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Johannes Wilhemus Sauer

Johannes Sauer (1850 - 1913) was a Cape politician and Union cabinet minister and husband of Schreiner’s close friend Mary Sauer. He trained as an attorney and earned a reputation as a gifted speaker in court. In 1874 he was elected member of the Cape Legislative Assembly for Aliwal North, thus beginning a political career of 40 years. In 1881 he bought the farm Uitkyk near Stellenbosch where he lived for the rest of his life. He was a supporter of Merriman, and the two of them, along with James Rose-Innes came be regarded as the three main Cape liberal politicians. According to Dickson, Sauer’s views “conformed to ‘Cape liberal’ ideas. He supported a Bantu franchise, which he regarded as the best means of educating and safeguarding the Bantu from oppression.” (Dickson 1972: 619). In the 1880s Sauer became friends with Rhodes and in 1890 he entered the first Rhodes ministry, but he later broke from Rhodes in the wake of the Jameson Raid. Regarding the South African War (1899 - 1902), Sauer did not hide his view that the war was ‘indefensible’, nor his sympathy for the Republics. In the post-Union period he became Minister of Justice and Native Affairs, and in this capacity he was responsible in 1913 for the passage of the notorious 1913 Natives Land Act. Sauer died shortly after the passing of the Act, with Schreiner commenting in a letter to Merriman that his lasting legacy would be this retrograde legislation.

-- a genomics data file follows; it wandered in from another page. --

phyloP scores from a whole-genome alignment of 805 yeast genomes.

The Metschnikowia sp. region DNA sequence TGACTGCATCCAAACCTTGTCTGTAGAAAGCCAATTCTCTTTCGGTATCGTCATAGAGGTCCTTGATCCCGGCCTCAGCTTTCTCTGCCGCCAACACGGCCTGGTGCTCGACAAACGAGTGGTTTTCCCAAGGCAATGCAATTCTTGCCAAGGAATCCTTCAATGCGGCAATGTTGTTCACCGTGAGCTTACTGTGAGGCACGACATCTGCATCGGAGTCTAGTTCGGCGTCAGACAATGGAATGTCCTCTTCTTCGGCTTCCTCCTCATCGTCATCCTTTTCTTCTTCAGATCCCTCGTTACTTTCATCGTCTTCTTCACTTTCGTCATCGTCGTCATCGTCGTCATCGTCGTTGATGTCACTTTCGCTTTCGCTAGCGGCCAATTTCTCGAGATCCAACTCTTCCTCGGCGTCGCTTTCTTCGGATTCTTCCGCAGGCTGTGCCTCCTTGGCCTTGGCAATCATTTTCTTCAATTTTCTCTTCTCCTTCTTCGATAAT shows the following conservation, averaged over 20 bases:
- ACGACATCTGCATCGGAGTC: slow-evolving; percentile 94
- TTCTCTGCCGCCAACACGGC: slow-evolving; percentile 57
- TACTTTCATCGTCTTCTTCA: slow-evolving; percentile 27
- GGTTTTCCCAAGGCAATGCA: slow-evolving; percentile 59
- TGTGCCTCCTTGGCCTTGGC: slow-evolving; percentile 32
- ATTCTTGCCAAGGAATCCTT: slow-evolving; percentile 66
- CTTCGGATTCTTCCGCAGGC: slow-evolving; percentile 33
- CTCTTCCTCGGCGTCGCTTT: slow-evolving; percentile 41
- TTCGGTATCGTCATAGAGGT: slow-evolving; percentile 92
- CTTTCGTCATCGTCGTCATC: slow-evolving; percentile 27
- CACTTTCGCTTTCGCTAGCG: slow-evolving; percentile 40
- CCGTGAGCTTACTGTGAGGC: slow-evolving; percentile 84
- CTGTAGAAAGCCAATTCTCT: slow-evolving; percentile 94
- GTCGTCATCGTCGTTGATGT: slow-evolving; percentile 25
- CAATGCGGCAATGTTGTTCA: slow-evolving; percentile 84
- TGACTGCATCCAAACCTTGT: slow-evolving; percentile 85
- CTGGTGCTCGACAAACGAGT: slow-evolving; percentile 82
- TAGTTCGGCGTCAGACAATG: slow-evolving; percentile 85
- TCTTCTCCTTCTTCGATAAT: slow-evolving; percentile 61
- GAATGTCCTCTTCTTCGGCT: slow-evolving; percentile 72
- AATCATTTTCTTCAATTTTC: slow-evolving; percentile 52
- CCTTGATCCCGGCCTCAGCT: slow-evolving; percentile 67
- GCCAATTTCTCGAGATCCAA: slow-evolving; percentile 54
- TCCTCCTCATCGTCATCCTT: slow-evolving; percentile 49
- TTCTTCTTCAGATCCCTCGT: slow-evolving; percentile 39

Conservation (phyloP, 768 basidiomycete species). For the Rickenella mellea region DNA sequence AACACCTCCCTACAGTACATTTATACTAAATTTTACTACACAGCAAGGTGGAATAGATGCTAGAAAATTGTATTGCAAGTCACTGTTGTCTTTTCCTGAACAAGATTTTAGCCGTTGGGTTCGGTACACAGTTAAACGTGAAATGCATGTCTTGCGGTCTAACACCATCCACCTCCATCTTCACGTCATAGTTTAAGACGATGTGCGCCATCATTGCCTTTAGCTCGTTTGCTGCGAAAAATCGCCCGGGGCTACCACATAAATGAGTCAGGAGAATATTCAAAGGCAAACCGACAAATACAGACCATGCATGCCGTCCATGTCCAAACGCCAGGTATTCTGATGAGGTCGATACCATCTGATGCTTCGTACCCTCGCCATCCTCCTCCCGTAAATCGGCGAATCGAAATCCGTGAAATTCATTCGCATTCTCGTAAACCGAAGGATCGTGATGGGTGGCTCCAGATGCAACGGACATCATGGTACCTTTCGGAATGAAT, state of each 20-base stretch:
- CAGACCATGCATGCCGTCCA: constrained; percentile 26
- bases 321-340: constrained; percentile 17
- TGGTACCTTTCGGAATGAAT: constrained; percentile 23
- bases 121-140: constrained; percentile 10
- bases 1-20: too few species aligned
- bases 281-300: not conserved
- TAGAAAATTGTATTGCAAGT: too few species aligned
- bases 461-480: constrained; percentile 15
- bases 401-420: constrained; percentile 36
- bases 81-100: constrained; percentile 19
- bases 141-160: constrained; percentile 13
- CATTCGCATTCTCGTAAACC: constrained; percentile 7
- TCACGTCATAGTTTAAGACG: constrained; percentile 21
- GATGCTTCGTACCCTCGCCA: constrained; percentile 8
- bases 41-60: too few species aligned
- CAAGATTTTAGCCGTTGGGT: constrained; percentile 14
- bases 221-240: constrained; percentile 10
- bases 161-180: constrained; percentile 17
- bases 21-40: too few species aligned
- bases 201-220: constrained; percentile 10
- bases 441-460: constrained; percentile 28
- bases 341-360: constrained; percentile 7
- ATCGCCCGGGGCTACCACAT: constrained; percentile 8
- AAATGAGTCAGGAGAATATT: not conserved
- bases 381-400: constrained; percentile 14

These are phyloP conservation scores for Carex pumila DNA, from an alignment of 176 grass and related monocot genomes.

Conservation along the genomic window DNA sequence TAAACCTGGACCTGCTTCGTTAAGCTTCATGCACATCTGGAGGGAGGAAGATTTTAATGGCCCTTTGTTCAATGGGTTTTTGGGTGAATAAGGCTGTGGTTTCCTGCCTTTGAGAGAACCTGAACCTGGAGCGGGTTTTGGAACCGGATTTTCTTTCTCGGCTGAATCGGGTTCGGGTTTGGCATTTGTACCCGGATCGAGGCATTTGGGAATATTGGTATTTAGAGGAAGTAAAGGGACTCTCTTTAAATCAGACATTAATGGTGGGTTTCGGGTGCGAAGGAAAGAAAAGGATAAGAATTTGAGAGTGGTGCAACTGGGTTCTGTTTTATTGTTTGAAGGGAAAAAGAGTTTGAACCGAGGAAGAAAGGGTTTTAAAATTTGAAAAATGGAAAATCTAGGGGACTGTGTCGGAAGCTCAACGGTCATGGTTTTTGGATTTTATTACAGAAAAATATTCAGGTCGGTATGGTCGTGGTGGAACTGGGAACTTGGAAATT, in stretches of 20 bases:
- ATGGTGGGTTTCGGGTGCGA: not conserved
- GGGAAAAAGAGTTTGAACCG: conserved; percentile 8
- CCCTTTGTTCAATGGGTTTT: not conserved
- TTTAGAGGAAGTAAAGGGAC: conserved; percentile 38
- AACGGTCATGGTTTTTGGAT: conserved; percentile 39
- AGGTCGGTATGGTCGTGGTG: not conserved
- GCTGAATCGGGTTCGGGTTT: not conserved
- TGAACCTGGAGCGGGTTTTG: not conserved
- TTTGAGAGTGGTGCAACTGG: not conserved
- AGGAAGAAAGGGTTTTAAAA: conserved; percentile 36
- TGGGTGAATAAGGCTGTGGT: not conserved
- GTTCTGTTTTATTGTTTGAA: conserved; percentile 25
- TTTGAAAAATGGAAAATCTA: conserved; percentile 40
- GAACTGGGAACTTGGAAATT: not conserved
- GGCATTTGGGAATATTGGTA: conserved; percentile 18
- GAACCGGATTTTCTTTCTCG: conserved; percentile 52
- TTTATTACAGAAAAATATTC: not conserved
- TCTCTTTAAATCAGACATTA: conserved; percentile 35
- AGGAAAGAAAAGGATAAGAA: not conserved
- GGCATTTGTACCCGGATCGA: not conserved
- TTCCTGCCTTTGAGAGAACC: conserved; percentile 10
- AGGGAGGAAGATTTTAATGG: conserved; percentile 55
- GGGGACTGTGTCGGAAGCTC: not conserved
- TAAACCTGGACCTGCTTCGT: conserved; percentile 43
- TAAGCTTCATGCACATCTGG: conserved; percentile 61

In 1884 Sauer married Mary Cloete, daughter of Henry Cloete of Groot Constantia, and for a lengthy period a very close friend of Olive Schreiner’s. They had two daughters and a son. His younger daughter, Magda Sauer, became the first practising woman architect in the Union of South Africa and his son Paul Oliver Sauer, followed in his footsteps by becoming a politician and cabinet minister, although of Nationalist views.

For more information see:
P.G. Dickson (1972) ‘Sauer, Jacobus Wilhelmus’ in (eds) W.J. de Kock & D.W. Kruger Dictionary of South African Biography¬† Vol II Pretoria: National Council for Social Research, pp. 618 - 623
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